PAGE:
In four thoughtful articles published on the Association for Talent Development portal, Human Resource PhD Researcher Erika Garms argued that our knowledge about brain science(s) has the potential to transform the way change management is practiced, both on individual and organizational levels. But, is that really happening?
As an organizational designer myself, I have been working with concepts as strategic decision making, learning, motivation, self discipline, performance, and the likes for over 12 years now. And I can claim that there is a huge gab between the cognitive neuroscience literature about human learning and behavior and the practices in the Human Resources and Organizational Development field. It is a two-ways challenge:
A. Learning strategies need human-oriented insights
Consultants and change catalysts of learning & organizational development aren’t much aware of the significance of cognitive neuroscience to their field, and academics in the brain sciences aren’t moving towards minimizing this gab and bridging it.
I build my claim on various indicators:
- The scarce amount of academic papers on the topic.
- The limited or nonexistent opportunities for cognitive neuroscience graduates in management consultancy firms ( Nick Wan touched this issue in his piece:Alternatives to academia for cognitive neuroscience: Where are they).
- The apparent misalignment between the goals of cognitive neuroscience research centers and the goals of organizational development consultancies.
- And finally, the isolation of outcomes in each. If research doesn’t go out from the caves of these departments, and if the learning and development practice in the market isn’t guided by mind and brain research, we should ask ourselves: What are we doing & why?
If research doesn’t go out from the caves of these departments, and if the learning and development practice in the market isn’t guided by mind and brain research, we should ask ourselves: What are we doing & why?
Over a hundred management and marketing books are published annually with words like “Neuro-” , “Brain” or “Mind” in their titles, yet, and from a personal experience, most of their content has little or nothing to do with updated findings from Mind & Brains science(s).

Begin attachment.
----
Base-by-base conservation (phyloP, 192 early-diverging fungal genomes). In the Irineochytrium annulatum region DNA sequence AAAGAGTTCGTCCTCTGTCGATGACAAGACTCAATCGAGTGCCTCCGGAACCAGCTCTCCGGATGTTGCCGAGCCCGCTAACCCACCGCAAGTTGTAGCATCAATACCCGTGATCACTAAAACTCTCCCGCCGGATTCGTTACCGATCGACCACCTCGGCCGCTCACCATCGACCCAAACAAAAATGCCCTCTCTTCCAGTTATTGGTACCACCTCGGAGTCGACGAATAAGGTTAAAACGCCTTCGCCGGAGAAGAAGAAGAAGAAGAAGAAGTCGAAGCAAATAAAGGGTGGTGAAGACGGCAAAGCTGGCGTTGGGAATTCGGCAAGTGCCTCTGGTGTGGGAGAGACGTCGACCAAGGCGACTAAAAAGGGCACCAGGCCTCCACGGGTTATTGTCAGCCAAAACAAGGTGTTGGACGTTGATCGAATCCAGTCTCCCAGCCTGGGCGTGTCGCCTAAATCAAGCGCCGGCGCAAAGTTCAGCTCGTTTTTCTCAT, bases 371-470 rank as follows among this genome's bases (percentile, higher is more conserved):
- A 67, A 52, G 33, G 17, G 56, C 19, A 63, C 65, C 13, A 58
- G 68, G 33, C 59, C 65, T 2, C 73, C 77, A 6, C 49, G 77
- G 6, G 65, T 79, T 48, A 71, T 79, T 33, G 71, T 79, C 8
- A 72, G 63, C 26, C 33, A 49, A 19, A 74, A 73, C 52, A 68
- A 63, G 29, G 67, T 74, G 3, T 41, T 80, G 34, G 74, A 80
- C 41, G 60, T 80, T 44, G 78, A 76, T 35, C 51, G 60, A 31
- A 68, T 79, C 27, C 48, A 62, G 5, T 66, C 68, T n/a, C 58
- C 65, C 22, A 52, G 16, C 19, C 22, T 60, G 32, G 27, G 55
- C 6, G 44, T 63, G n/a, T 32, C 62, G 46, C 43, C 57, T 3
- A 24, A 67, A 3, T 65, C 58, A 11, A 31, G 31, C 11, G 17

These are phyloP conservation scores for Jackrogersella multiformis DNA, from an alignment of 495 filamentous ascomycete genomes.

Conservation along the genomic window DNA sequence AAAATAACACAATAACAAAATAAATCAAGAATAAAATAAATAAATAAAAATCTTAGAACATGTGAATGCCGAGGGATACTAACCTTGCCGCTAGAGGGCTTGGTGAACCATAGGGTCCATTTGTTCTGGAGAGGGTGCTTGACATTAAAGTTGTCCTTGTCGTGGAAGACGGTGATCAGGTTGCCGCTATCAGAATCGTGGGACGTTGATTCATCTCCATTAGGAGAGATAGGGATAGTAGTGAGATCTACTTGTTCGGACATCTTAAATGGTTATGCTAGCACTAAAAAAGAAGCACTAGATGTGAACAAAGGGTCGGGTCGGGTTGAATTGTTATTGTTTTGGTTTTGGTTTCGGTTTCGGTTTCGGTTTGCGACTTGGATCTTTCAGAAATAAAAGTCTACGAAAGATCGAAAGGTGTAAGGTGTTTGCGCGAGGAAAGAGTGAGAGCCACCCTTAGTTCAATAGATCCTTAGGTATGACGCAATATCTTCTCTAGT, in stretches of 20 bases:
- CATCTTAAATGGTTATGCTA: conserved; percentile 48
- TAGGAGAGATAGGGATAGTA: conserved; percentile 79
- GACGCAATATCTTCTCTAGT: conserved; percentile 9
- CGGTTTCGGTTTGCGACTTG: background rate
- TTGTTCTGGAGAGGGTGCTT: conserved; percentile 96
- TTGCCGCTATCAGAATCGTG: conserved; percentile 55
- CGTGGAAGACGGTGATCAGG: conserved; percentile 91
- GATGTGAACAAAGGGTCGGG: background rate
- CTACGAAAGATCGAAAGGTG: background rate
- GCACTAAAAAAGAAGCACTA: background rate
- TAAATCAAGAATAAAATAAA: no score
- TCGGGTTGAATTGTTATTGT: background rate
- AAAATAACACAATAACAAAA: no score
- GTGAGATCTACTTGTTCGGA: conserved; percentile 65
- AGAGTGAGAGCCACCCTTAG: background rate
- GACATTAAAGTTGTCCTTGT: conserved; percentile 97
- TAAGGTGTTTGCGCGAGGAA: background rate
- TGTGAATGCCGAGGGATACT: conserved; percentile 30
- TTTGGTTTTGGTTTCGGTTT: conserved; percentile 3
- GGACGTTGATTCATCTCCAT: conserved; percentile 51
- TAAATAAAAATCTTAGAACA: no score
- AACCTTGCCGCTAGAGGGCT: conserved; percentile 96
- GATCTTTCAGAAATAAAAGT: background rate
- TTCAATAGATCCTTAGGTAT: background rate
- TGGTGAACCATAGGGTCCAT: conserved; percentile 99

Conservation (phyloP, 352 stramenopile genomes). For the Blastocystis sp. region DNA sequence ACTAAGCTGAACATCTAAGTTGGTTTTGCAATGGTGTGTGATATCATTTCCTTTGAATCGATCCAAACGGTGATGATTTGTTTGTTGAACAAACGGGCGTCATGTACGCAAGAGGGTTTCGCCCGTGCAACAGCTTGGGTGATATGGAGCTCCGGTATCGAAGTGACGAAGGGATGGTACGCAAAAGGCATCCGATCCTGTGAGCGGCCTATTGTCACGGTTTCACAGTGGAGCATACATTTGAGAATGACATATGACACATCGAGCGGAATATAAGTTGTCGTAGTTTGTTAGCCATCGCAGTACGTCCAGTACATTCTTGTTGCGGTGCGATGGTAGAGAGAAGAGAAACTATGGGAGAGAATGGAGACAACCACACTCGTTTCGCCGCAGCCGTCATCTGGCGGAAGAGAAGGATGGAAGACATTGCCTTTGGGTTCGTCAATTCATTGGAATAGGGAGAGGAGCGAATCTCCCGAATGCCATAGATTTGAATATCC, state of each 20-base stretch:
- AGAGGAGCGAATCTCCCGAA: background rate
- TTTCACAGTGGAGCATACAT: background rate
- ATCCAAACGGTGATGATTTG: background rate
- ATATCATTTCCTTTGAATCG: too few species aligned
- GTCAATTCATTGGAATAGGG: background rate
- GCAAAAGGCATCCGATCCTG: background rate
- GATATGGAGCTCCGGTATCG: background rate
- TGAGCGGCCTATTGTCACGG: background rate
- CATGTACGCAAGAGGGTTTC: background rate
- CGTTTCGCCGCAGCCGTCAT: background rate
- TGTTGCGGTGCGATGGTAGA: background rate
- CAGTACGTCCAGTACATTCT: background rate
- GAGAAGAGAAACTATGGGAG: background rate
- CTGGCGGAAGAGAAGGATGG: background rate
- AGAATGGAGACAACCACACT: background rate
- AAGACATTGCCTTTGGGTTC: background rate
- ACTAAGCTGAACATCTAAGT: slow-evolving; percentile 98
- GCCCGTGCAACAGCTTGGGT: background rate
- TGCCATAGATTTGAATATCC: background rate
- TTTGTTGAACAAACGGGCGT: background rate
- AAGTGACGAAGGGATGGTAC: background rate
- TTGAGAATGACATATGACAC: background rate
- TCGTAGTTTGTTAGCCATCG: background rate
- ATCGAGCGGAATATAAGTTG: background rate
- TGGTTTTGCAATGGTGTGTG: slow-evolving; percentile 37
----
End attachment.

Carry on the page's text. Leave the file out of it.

I have read tens of these top-selling books before pursuing a Masters in Social Cognitive & Affective Neuroscience a few year ago. Today, I can differentiate science from pseudoscience in this matter, but that isn’t enough. The responsibility now is to transfer this knowledge to where it can be useful and to the sector where shouldn’t be abused: learning and development.
B. Can social neuroscience comprehensively model organizational behavior in the lab?
A paper by Daniella Martinez et al provides a critical discussion and evaluation of the possibility of adapting neuro-scientific techniques to understand managerial decision-making, its antecedents, and its deep processes. Cognition and learning are also central to discussions on strategy as debated in a couple of papers by corporate strategy professor Daniel Lavinthal. Many more efforts are needed from both sides.
The challenges and opportunities of tying the knots of cognitive neuroscience and organizational topics are only one dimension to the issue, another dimension has to do with the funding trends. A reduction of flow from research funding agencies to the cognitive neuroscience departments has been witnessed in the last 5 years, especially in UK and USA. Have a look at Jon Simon’s article on that.
It can be an alarming signal that those cognitive neuroscience departments are not perceived as significant providers for tangible return on investment and this has to change if we want insights from the real mind and brain scientists to improve our practices.
The consequences of marrying these two fields have a great potential, yet there is so little done so far.
However, the question I posed above remains open: What can we and our organizations do to contribute to closing the gab between our work spaces, and making work work again for humans and their mental wellbeing?